Falling in love is a wonderful and mysterious thing. Sometimes it happens all at once, and sometimes love takes time. So it goes with scuba diving…

Scuba diving can be love at first breath, or something you learn to love. If you’re a diving addict, but your partner or spouse isn’t crazy about the idea, here are four ways to get them onboard…or overboard as the case may be.

Relate Scuba Diving to Something They Already Like

My first dive buddy loved scuba because it allowed him to breathe underwater. He felt like he had a superpower and didn’t care if we were diving in an exotic locale, or a lake with one fish in it.

Me? I love traveling to places most people have never heard of and getting to know the locals – topside and underwater. Scuba diving appeals to different people for different reasons. Think about what your significant other or family member already likes to do, and in what ways diving might appeal to them.

Watching a nature program such as The Living Sea can help an animal lover learn to love scuba diving. The ocean is home to some of the most fascinating creatures on earth, and diving lets you see them in their natural habitat.

Yogis will appreciate the connection of breath to movement when diving. In fact, scuba diving and yoga are very complementary activities.

For those who value family time, ask your local PADI dive shop about a Discover Scuba / Bubblemaker experience. Or book a family vacation with Kids Sea Camp.

History buffs will find a lot to love about diving. For example: in Guam there’s a dive site where you can dive a WWI and a WWII wreck right next to each other! All around the world there are shipwrecks, airplanes and even underwater cities waiting to be explored.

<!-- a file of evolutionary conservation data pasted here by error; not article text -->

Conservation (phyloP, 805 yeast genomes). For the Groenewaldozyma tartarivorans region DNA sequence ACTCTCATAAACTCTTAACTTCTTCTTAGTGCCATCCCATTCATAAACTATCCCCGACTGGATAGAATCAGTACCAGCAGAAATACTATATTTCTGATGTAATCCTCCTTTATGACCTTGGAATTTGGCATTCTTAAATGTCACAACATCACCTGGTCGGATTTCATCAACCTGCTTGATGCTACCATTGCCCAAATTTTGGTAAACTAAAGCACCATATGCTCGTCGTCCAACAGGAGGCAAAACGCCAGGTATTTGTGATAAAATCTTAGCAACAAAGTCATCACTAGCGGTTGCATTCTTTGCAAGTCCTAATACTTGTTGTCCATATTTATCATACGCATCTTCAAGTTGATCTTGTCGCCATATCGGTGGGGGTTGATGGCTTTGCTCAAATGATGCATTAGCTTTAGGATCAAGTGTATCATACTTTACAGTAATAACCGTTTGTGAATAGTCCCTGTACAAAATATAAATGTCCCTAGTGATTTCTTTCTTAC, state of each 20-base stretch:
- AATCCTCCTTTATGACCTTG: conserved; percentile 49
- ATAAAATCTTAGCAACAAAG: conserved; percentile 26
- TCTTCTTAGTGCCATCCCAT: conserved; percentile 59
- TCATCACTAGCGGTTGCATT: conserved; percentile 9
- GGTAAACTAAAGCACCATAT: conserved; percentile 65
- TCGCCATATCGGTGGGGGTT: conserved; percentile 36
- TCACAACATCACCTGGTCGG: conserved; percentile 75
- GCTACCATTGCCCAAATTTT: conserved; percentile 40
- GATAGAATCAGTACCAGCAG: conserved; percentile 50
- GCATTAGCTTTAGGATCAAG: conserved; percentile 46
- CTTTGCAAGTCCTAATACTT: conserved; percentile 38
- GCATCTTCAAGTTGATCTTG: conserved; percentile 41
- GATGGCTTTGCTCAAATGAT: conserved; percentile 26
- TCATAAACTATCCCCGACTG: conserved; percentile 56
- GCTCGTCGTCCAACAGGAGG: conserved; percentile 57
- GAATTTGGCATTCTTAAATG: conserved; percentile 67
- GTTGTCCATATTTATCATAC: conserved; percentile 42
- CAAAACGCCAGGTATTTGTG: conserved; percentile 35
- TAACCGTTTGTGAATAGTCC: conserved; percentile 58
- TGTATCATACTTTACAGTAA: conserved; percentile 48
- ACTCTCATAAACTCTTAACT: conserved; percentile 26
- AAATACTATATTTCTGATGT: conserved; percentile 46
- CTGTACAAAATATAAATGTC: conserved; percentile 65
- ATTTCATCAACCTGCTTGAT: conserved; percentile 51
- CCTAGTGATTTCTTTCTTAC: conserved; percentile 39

World travelers who aren’t divers miss out on 2/3rds of our ocean planet. Enough said!  But for those who need more convincing, point them to the adventures of PADI Ambassadivers Alex in Wanderland, or Chris Stevens from Backpacker Banter.

Got a fitness freak in your life? Scuba diving was featured in Men’s Health, Shape and Women’s Health as a great alternative workout.

Help Them Understand Who Divers Are

Let’s be frank, not every local dive spot looks like The Maldives and not every diver looks like Ryan Reynolds. But on the whole, divers are fun, welcoming people who come in all shapes and sizes. Meeting interesting people is half the fun of diving.  

Invite your non-diving loved one to hang out with divers you know. Make it a casual situation and let diving come up naturally in conversation.

Also, speaking of Ryan Reynolds – he really is a diver. So is Matthew McConaughey, Jessica Alba, Jason Statham, Queen Margaery (Natalie Dormer) and numerous other celebrities. So, should you happen to bump into one of them, you’ll have something in common.

Agree to an Activity Exchange

Is there an activity your partner loves but you’re not particularly interested in? Fair is fair. If they’re willing to try scuba diving, you need to get on that mountain bike, take the cooking class, wake up for crack-of-dawn kettlebells, etc. Or, plan a trip somewhere that combines activities you both enjoy. Agree to spend at least one day enjoying (as much as possible) the other person’s chosen activity.

Consider a Discover Scuba Experience

At the beginning of this article we talked about how some people fall in love quickly, and for others it takes time. Your friend or loved one may not be ready for the full PADI Open Water Diver course.

A Discover Scuba experience is perfect for people who just want a little taste of diving. Ask your local PADI dive shop about their “DSD” schedule and invite your friend or significant other to sign up.

Make it a no-pressure situation. It may be better if you’re not in the water with them – ask, and respect their answer. The last thing you want is for your friend or partner to be anxious while diving. The body’s reaction to stress makes it harder to equalize, not to mention: diving is supposed to be fun!

If your non-diving friend or spouse tries scuba and doesn’t like it: give them a big hug, thank them for trying it, and let the matter go. No matter what, finish off the day with an activity you both enjoy such as going out to a nice dinner. By keeping the overall scuba experience as positive as possible, s/he will be more likely to try it again in the future.


Need a little more help? Check out these 6 Reasons to Become a Diver in 2017.

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